The media is talking about which politicians "won" and "lost" when the Supreme Court ruled on health care reform. But here's what really matters: how it all affects you.
If you thought healthcare reform was complicated when it passed Congress in 2010, you were really confused this morning…
- “Mandate struck down,” CNN declared a few minutes after 10 a.m., when the Supreme Court ruled on a challenge to the Patient Protection and Affordable Care Act (ACA).
- “Supreme Court Allows Health Care Law to Largely Stand,” The New York Times reported a few minutes later.
- “Supreme Court rules individual health care mandate may be upheld under congressional tax authority,” MSNBC added a few minutes after that.
So what really happened? And what does it mean for your insurance policy and your pocketbook?
Here’s a short video I put together that will help you understand what’s happening. Check it out, then read on for more.
Bottom line: All the ACA’s provisions will stay – even the individual mandate. (Read the Supreme Court’s decision.)
The ACA phased in a lot of changes to the way we all get health insurance. But the Big One was that it required almost every American to get coverage by 2014 – or pay a fine. That was called “the individual mandate,” and that’s what many pundits predicted would get struck down this morning.
Those experts thought the Supreme Court would rule it’s unconstitutional to force you to buy health insurance. But those experts were wrong – by a single vote. The justices voted 5-4 to to uphold the individual mandate by saying the penalty for not buying insurance is like a tax – which the government has a right to do. MSNBC called it “a dramatic victory for President Barack Obama.”
Lost in the tussle over the mandate, and the political maneuvering among Republicans and Democrats, is that many other ACA provisions also remain…
- No more caps on coverage. The insurance companies can no longer cap your coverage, either annually or over your lifetime – a big deal should you ever develop an illness that requires big bucks to address. Prior to this reform, insurance companies routinely employed “lifetime caps” of 1 to 3 million dollars. Which means if you spent more than that over your lifetime, you’d lose your coverage and be forced to pay every bill yourself, a virtual guarantee that you’d be bankrupt shortly thereafter.
- No more getting turned down for coverage based on pre-existing medical conditions. Starting in 2014, if you have an illness like cancer or diabetes, insurance companies can no longer refuse to insure you – or turn you away by charging so much in premiums that there’s no way you can afford to pay. Children are an exception: Children already can’t be turned down because of pre-existing conditions.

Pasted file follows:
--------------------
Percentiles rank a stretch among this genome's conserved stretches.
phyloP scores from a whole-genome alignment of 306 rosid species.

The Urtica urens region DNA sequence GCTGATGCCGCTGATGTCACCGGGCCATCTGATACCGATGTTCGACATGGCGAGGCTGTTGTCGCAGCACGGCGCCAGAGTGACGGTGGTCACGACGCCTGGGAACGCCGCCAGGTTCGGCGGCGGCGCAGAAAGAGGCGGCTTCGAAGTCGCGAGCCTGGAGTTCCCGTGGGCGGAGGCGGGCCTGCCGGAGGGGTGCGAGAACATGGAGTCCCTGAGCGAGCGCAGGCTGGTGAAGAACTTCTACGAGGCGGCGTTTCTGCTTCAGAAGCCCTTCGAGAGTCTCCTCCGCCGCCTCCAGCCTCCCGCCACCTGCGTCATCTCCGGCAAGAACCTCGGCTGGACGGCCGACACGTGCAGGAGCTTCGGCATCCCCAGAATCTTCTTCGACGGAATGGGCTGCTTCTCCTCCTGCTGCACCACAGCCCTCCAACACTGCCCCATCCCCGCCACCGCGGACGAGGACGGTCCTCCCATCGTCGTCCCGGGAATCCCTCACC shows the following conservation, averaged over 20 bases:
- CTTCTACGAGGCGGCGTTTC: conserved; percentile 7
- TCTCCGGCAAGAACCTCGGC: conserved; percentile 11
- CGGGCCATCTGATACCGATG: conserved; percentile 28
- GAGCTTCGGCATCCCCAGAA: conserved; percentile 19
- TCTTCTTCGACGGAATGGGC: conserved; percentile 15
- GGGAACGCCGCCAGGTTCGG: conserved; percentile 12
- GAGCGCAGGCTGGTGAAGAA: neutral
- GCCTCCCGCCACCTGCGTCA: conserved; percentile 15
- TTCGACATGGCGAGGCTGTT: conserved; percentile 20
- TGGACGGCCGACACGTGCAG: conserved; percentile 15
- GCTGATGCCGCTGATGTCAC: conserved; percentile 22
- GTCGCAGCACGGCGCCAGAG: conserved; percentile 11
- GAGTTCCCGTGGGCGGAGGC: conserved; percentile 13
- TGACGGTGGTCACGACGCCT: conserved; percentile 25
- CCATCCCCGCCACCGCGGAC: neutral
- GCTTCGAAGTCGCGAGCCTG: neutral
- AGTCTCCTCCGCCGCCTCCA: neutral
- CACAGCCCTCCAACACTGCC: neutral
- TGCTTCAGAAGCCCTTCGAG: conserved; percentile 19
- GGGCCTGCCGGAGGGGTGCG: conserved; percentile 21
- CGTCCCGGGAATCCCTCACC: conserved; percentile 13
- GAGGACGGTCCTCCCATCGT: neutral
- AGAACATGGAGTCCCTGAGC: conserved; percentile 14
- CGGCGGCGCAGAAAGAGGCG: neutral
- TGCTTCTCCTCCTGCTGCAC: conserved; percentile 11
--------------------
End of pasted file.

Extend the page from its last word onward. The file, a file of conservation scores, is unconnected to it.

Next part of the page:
- No more booting kids off parents’ policies at 21. Dependent children up to 26 years old can remain covered under their parents’ policy. Keeping kids on a parental policy is normally cheaper than insuring kids individually.
- Payments for preventive health care. Until health care reform, preventive care coverage – like annual physicals, for example – could be subject to deductibles and co-pays. Now it’s free: no co-pay, no out of pocket (although there’s still some doubt this is actually happening).
- State insurance marketplaces: Starting in 2014, states will operate insurance marketplaces that are designed to lower prices by increasing competition. Those who pay for their own insurance, like the many self-employed Americans, should find lower-priced plans thanks to the increased competition afforded by these marketplaces.
- Coverage for low-income Americans: The law expanded Medicaid to all non-Medicare eligible individuals under age 65 (children, pregnant women, parents, and adults without dependent children) with incomes up to 133% of the federal poverty level.
The fight over the ACA isn’t over. It now moves from the courts to the political arena. “The debate over health care remains far from over, with Republicans vowing to carry on their fight against the law,” The New York Times reported this morning. “The presumptive Republican presidential nominee, Mitt Romney, has promised to undo it if elected.”
Bottom line? It will almost certainly be months before the dust settles and we begin feeling the impact of today’s decision. About the only thing we know for sure is there will be an impact on your family’s finances – millions more Americans will be participating the healthcare system going forward. And those that do will find more complete coverages, hopefully at lower prices.
As we get more information, we’ll certainly pass it along. But in the meantime, what are your thoughts about what’s happening to health care in the this country? Do you agree with today’s decision? Tell us what you think below or on our Facebook page.